Our family and church fellowship looks for any excuse to gather and bring food: Mother’s Day picnics, visitor potlucks, Sunday evening singings,  if it’s not been turned into an event to fellowship, it soon will be. Our church potlucks aren’t complete without a bowl of potato salad either. That ubiquitous potato salad appeared on the laden tables, and one of the bowls was most likely made by my Grandma.

The same thing goes for our annual Bauman Family Camping. It isn’t complete without Grandma’s Potato Salad.

Grandma Bauman’s Shredded ‘WOW’ Potato Salad

Part of the reason this potato salad is so well liked is because the flavors blend so well. Other potato salads are prettier, with those beautiful cubes of new red potatoes, golden hunks of egg yolks, and chunks of crispy pickles.

The problem with those pretty salads is that you get a bit of potato – and sometimes it’s a dry potato, then a bite of pickle, and a separate bite of egg.

But when Grandma shreds and minced her ingredients, the flavors blended so much better so that you taste the true potato salad not the individual ingredients.

Grandma also used sweet pickles instead of dill in her salad, which gave it a bit more of a mellow taste than the classic dill. The Bauman family are huge fans of dill pickles, there’s hardly a family gathering that pickles are not a part of, so simply the fact that Grandma could use sweet instead of dill pickles in her recipe says a lot about how well the sweet pickles pair with the potato salad.

And the pickle juice…one must NEVER forget to add the pickle juice to the salad or the whole flavor is off.

And then, of course, it just wouldn’t taste like Grandma’s Potato Salad!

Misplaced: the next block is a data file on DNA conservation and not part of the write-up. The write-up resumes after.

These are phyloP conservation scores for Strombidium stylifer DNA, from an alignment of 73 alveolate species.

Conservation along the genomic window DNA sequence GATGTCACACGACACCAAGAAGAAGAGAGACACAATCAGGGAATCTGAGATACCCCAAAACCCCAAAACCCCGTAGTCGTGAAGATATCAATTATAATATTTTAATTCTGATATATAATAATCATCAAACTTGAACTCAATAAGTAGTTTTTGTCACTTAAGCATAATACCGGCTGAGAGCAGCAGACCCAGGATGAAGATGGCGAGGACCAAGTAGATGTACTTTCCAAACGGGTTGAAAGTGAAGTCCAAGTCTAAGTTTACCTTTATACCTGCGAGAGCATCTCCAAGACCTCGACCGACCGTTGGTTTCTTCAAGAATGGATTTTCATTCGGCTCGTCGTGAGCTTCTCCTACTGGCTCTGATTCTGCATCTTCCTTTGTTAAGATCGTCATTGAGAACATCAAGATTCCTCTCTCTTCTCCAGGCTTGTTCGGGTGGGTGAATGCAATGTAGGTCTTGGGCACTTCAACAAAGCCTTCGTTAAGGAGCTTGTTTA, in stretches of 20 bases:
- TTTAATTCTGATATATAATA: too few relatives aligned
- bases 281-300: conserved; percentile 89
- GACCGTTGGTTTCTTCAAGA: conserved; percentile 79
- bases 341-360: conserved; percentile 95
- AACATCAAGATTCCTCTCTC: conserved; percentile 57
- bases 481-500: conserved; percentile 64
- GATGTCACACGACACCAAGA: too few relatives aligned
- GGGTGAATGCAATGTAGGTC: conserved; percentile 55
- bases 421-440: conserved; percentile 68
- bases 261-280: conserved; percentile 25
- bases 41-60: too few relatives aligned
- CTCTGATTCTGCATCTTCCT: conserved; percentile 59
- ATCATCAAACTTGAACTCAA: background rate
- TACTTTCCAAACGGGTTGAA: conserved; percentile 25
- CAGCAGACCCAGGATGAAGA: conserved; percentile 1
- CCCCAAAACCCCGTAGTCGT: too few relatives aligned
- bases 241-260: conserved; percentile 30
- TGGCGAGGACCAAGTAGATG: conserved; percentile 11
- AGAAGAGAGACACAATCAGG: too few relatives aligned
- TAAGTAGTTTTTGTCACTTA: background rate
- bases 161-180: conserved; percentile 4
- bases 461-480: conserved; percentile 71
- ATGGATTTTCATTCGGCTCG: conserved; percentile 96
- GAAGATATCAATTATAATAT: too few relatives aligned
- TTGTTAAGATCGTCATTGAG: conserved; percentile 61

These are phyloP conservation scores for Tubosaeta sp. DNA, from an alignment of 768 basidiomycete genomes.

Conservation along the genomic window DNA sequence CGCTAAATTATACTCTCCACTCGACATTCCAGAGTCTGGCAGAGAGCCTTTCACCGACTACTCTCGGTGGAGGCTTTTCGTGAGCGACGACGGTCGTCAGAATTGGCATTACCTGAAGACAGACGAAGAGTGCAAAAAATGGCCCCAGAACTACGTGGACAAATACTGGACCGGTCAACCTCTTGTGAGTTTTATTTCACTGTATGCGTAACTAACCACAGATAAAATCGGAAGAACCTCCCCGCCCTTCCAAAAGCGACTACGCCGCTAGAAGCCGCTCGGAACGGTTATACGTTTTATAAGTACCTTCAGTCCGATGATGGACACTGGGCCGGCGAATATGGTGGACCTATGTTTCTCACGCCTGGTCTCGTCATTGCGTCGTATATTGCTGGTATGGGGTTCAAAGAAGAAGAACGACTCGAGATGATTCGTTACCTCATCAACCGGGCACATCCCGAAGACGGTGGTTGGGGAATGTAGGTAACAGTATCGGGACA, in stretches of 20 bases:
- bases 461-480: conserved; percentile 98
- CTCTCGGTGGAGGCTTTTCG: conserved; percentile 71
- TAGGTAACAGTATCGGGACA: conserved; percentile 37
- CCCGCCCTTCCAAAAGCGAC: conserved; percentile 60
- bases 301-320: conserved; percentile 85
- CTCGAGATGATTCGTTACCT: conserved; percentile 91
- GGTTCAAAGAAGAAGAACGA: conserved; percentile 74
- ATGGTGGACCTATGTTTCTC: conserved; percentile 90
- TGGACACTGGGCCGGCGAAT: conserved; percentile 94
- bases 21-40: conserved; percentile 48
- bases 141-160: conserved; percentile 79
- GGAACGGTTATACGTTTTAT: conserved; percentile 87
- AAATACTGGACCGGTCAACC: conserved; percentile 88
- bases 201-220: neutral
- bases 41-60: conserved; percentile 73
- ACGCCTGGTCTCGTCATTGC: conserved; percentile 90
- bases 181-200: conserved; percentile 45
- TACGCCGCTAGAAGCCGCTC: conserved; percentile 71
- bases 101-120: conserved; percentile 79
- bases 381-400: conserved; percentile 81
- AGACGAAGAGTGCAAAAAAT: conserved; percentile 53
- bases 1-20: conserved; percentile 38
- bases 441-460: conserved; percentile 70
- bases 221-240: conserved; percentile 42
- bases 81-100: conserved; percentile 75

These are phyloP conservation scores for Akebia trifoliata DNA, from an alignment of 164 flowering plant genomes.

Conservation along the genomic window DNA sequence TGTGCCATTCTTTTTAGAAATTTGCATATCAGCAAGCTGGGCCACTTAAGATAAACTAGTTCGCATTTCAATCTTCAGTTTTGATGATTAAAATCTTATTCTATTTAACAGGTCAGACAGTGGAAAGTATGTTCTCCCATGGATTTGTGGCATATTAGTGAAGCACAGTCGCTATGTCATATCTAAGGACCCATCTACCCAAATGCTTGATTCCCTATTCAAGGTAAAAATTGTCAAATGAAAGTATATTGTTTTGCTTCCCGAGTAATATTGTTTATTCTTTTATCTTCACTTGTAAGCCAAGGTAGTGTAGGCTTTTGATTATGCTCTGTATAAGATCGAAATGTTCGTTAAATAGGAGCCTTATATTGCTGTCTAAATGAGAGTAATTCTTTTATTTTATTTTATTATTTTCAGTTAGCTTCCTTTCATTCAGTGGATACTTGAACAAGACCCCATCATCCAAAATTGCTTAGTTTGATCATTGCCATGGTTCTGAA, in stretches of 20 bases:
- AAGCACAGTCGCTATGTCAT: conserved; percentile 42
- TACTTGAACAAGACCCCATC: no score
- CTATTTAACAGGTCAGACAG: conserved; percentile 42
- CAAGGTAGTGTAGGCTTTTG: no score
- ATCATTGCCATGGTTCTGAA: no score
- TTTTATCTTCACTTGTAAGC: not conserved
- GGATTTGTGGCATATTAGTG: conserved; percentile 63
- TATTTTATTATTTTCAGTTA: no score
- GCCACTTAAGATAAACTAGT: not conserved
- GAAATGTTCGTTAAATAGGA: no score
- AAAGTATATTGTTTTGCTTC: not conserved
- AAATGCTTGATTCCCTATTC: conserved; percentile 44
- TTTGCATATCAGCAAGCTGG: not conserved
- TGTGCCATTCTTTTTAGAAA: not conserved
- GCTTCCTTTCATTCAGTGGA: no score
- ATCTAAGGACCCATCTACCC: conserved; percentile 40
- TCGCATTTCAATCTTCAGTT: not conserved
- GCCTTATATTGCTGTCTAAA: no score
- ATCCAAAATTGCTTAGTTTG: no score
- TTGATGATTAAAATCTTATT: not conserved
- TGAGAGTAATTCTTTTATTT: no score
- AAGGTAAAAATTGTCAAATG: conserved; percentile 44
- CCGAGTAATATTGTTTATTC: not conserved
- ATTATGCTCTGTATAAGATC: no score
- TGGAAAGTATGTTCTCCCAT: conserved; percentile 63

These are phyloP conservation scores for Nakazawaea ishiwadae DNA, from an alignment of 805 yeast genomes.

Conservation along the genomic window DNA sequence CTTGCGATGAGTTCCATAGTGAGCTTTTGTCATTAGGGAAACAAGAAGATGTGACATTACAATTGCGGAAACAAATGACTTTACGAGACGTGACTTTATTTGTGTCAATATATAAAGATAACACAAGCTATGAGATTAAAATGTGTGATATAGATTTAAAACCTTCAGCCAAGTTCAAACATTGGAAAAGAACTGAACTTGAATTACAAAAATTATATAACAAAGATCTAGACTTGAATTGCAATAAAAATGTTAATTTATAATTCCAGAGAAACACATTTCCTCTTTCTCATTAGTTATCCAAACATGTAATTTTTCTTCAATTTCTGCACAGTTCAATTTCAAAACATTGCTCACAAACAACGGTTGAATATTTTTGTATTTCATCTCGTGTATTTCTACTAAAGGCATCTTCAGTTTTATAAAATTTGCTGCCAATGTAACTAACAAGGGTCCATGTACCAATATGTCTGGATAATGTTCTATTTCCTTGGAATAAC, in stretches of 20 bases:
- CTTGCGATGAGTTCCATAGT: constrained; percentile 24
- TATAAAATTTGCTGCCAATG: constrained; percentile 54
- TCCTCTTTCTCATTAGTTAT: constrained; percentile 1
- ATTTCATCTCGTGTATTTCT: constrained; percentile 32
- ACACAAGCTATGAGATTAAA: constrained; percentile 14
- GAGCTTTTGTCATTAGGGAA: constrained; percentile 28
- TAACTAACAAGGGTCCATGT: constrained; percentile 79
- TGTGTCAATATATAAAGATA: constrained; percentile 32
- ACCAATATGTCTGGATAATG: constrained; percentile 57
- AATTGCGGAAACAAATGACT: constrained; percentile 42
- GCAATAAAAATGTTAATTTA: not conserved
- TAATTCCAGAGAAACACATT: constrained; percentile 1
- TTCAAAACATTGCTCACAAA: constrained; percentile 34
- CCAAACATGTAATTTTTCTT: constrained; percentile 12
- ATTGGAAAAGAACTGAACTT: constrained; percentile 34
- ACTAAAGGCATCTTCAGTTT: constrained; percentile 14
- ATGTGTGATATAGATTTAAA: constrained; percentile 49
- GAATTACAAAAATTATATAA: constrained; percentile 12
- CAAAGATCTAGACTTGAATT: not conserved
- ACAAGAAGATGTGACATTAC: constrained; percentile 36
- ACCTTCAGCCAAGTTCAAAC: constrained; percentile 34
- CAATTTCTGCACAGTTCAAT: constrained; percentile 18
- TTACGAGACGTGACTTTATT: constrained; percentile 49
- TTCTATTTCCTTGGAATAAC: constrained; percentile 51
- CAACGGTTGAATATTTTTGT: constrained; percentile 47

INGREDIENTS

Salad
6 pounds of potatoes
2 stalks of celery, chopped fine
1 small onion, chopped fine
3 boiled eggs, shredded
3 big sweet pickles, shredded

Dressing
2 cups mayonnaise (1/2 jar)
½ cup milk
½ cup sweet pickle juice
¾ teaspoon pepper
1 tablespoon prepared mustard
2 tablespoons sugar
1 tablespoon salt

INSTRUCTIONS

  1. Fill a four quart pan with whole potatoes (approximately 6 pounds or 14 potatoes).
  2. Boil until tender.
  3. Cool.
  4. Peel the skins off if desired and shred with a medium-hole shredder (not fine, about hashed brown thickness).
  5. Add in all other ingredients and combine until uniformly combined.
  6. In a separate bowl blend together the dressing before stirring it into the potato mixture.

TIP: If the salad is dry add a bit more pickle juice.

TIP: For the best flavor refrigerate over night or for 8 hours.

Cottage Bacon Cheeseburger with Pickled Red Onions

We took inspiration from the mouthwatering Pickled Onion Bacon Burger over on the SCHWEID & SONS blog. We’ll wait while you go and check it out.

But you know us, we have to put a little Bauman spin on even this amazing recipe. . .

Instead of bacon, we suggest subbing in BAUMAN’S COTTAGE BACON.

Cottage Bacon is made out of the nicely marbled Butt Roast. We inject it with our plant-based cure (not chemical nitrates!) and then put it in a press to compact the roast into firm bacon while it slowly smokes in our hickory smokehouse. That’s why you won’t see Pork Butt Roasts for sale in our Mobile Meat Market – we turn them all into Cottage Bacon!

You can read all about our BAUMAN’S COTTAGE BACON HERE.

And we LOVE the QUICK PICKLED RED ONIONS recipe shared by Ali on her Gimme Some Oven blog!

Ali’s recipe has only four ingredients and is super versatile! Here’s what she has to say:

Pickled red onions of course taste fabulous with just about any traditional Mexican dishes, from tacos to burritos, soups, salads, nachos, chilaquiles, and more. (Yum. ♡) But beyond Mexican food, pickled red onions can also liven up everything from burgers to curries, pizza to falafel, eggs to potato salad, and so much more. Basically anytime you need an extra pop of crispy, colorful, tangy goodness to balance out your dish, these quick pickled red onions are here for you, friends.

Simple Side Recipes

Tangy Carrot Slaw

Ridiculously Good Cucumber Salad

The Kitchen's Mom's Cucumber & Tomato Salad